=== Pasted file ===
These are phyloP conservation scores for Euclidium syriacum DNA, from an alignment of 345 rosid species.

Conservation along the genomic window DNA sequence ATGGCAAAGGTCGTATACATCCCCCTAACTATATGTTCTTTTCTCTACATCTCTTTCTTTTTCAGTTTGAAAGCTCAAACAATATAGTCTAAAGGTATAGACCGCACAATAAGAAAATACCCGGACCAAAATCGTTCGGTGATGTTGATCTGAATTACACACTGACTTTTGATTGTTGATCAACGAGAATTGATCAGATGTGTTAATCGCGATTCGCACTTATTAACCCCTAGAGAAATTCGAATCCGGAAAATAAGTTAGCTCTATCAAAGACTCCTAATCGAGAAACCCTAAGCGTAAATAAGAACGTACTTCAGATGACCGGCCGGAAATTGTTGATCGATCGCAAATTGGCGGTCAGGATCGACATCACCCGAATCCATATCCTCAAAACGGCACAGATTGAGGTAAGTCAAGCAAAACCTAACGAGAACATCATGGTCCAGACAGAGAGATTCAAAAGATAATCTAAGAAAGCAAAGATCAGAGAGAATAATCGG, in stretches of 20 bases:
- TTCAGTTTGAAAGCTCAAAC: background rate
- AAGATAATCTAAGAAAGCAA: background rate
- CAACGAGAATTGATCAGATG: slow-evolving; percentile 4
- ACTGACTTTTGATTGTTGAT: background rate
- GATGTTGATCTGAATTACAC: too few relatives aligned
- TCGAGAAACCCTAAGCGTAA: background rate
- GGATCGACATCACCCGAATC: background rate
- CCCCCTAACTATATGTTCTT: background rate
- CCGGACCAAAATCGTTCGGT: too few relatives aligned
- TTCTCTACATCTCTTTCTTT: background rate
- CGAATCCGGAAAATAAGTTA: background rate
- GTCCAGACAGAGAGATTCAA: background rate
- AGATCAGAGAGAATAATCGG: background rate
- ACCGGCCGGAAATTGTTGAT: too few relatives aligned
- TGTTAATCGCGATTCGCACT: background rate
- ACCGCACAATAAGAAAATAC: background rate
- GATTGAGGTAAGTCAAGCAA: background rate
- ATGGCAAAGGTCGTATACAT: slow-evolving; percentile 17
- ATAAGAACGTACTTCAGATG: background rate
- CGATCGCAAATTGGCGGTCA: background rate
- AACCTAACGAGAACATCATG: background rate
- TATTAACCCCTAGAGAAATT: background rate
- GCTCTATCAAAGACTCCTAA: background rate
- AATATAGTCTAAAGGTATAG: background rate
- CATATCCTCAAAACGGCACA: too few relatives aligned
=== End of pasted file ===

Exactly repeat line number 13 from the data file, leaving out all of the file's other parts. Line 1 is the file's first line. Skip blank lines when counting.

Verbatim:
- CGAATCCGGAAAATAAGTTA: background rate